Attorney Lynda J. Robbins’ Massachusetts Family Law Practice Areas include:
Lynda Robbins has over 35 year experience guiding couples through divorce and all types of family law disputes. Whether you are contemplating divorce or have been told by your spouse that divorce is likely, you should know your options. As an experienced divorce attorney, Lynda can help you understand the law and how it applies to your situation. Click here to read more about your options for divorce.
A formal, legal separation is not required prior to a divorce proceeding in Massachusetts. However, some people who might want or need formal Court orders to govern support and child-related matters but, who are not ready to start divorce proceedings consider a legal separation. In Massachusetts the proceedings start with a Complaint for Separate Support. Amongst those who seek a legal separation are those who are hoping for reconciliation, those who might have religious reasons for not wanting to divorce, those who might need to maintain their marital status to qualify for ongoing benefits. Under a Complaint for Separate Support, the Court does not have authority to divide property or to end the marriage. Negotiating a legal separation through mediation or Collaborative Practice has the same benefits as negotiating a divorce—the parties maintain control of the outcome.
Modification and post-divorce issues
People move on, children grow and circumstances change. Formally modifying a divorce Agreement is often necessary. Or, simply sorting post-divorce issues and coordinating necessary adjustments. As these issues are often much narrower than the original divorce negotiations, they can sometimes be addressed in one or two sessions. And, it is usually better to resolve the changes before they lead to more problems.
Parenting Plans and Custody
If there are children, their best interest is paramount. Parenting plans addressing child custody help all those involved know who is responsible for the children and when. Parenting plans establish the structure of what some people call custody and visitation. They spell out how decisions are made on behalf of the children. And establish the day-to-day schedules, holiday schedules and vacations so everyone, including the child, knows what to expect. And, how to change the schedule whether it is needed occasionally or long-term. Child support and other financial arrangements affecting the children are also important to negotiate.
Child Support & Alimony
As a divorce lawyer with over 30 years experience, Lynda knows how to address all issues that fall under the divorce umbrella, including child support, alimony, property division and allocation of assets. For more information on any of these divorce-related topics, please see our divorce options page.
When parents are not married, formal agreements are advised to establish parentage, parenting plans and financial obligations of both parents. Because the parents are the best experts on the needs of their children, negotiating the formal agreement before presentment to the Court results in a more tailored plan. Mediation and Collaborative Practice are both excellent processes for such negotiations.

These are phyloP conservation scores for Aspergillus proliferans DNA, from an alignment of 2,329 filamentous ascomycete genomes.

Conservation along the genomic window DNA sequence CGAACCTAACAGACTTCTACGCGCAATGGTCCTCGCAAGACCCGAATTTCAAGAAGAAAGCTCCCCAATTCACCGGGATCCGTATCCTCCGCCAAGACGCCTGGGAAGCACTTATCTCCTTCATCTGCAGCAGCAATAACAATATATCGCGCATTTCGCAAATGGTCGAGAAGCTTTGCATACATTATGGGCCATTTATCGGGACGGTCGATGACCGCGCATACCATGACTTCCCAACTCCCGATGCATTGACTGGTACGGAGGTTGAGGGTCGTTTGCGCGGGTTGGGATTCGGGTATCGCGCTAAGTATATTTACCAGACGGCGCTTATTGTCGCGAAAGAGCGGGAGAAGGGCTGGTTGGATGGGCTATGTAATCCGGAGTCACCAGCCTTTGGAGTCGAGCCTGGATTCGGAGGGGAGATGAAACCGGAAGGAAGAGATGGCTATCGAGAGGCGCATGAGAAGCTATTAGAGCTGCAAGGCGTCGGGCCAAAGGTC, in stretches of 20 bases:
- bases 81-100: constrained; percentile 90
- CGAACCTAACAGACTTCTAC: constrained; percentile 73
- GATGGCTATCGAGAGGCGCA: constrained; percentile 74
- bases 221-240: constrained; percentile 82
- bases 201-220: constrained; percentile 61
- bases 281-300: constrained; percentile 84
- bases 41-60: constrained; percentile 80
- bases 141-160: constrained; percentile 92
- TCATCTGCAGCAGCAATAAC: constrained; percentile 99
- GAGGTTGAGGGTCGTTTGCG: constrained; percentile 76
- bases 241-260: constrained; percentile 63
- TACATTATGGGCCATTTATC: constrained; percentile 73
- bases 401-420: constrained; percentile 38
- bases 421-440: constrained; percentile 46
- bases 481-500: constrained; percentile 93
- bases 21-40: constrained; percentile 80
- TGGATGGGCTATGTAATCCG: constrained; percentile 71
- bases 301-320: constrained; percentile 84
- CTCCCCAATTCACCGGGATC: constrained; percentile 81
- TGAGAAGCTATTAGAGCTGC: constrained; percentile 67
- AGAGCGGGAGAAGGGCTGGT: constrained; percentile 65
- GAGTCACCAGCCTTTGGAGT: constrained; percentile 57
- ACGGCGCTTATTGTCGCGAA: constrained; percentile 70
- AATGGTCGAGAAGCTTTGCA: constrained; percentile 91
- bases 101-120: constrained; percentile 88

Pre-nuptial and Post-marital Agreements
Sometimes parties contract before their marriage to determine how a situation will be handled if it arises later or to change the understanding between them after marriage to avoid prolonged disagreements. These contracts are known as pre-nuptial Agreements if they are negotiated before the marriage and post-marital Agreements if they are negotiated after the marriage. These Agreements may become relevant in a later divorce but, often, help avoid disagreements that could otherwise lead to divorce.
Move away/relocation issues
We live in a mobile society and it is not uncommon for people to have family and job opportunities in other states. When one parent wants to move away with the children and relocate, the child’s relationship with both parents is affected. In today’s world of webcams and internet calling, email, texting and accessible travel options, distances are not as great as they used to be. However, distances do limit the interaction between parent and child and compromise is difficult. Mediation and Collaborative Practice provide opportunities for parents to discuss the advantages and disadvantages of a move/relocation and to find the optimum solution to, first, the question of whether or not to make the move and, if so, how to shape the ongoing parenting relationships.
Extended Family Disputes
Sometimes parents and children, even adult children, have disputes that need professional assistance to address. Brothers and sisters may disagree about important concerns such as care for elderly parents or sharing of family real estate. Extended family disputes may have started when the parties were children and/or may continue to affect the family for generations. Lynda Robbins can help extended families overcome differences and begin to heal relationships.